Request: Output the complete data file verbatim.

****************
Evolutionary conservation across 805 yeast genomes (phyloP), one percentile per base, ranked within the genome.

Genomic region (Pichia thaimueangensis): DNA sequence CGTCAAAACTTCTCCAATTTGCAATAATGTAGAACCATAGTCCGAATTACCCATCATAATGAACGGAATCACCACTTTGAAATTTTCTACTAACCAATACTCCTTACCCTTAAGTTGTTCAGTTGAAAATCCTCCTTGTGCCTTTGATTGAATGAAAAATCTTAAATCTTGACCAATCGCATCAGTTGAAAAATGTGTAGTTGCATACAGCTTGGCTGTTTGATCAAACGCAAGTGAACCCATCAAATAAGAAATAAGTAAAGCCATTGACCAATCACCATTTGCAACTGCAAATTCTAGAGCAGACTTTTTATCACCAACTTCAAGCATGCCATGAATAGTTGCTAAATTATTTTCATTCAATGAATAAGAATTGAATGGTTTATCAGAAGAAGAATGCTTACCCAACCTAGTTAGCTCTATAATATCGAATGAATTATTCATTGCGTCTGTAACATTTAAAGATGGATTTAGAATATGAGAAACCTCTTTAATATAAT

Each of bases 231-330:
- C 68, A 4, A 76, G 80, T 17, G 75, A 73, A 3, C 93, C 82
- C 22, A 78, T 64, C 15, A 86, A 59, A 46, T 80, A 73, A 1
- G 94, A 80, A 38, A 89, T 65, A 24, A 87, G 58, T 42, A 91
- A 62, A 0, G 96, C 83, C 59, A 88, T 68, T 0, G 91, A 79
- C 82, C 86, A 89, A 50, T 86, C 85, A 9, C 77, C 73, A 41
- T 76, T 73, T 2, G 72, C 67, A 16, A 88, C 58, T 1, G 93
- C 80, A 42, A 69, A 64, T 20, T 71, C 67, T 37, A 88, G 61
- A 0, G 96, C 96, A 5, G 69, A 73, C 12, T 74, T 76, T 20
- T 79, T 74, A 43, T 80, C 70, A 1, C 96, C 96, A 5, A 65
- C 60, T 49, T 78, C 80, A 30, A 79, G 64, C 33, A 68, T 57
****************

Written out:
Evolutionary conservation across 805 yeast genomes (phyloP), one percentile per base, ranked within the genome.

Genomic region (Pichia thaimueangensis): DNA sequence CGTCAAAACTTCTCCAATTTGCAATAATGTAGAACCATAGTCCGAATTACCCATCATAATGAACGGAATCACCACTTTGAAATTTTCTACTAACCAATACTCCTTACCCTTAAGTTGTTCAGTTGAAAATCCTCCTTGTGCCTTTGATTGAATGAAAAATCTTAAATCTTGACCAATCGCATCAGTTGAAAAATGTGTAGTTGCATACAGCTTGGCTGTTTGATCAAACGCAAGTGAACCCATCAAATAAGAAATAAGTAAAGCCATTGACCAATCACCATTTGCAACTGCAAATTCTAGAGCAGACTTTTTATCACCAACTTCAAGCATGCCATGAATAGTTGCTAAATTATTTTCATTCAATGAATAAGAATTGAATGGTTTATCAGAAGAAGAATGCTTACCCAACCTAGTTAGCTCTATAATATCGAATGAATTATTCATTGCGTCTGTAACATTTAAAGATGGATTTAGAATATGAGAAACCTCTTTAATATAAT

Each of bases 231-330:
- C 68, A 4, A 76, G 80, T 17, G 75, A 73, A 3, C 93, C 82
- C 22, A 78, T 64, C 15, A 86, A 59, A 46, T 80, A 73, A 1
- G 94, A 80, A 38, A 89, T 65, A 24, A 87, G 58, T 42, A 91
- A 62, A 0, G 96, C 83, C 59, A 88, T 68, T 0, G 91, A 79
- C 82, C 86, A 89, A 50, T 86, C 85, A 9, C 77, C 73, A 41
- T 76, T 73, T 2, G 72, C 67, A 16, A 88, C 58, T 1, G 93
- C 80, A 42, A 69, A 64, T 20, T 71, C 67, T 37, A 88, G 61
- A 0, G 96, C 96, A 5, G 69, A 73, C 12, T 74, T 76, T 20
- T 79, T 74, A 43, T 80, C 70, A 1, C 96, C 96, A 5, A 65
- C 60, T 49, T 78, C 80, A 30, A 79, G 64, C 33, A 68, T 57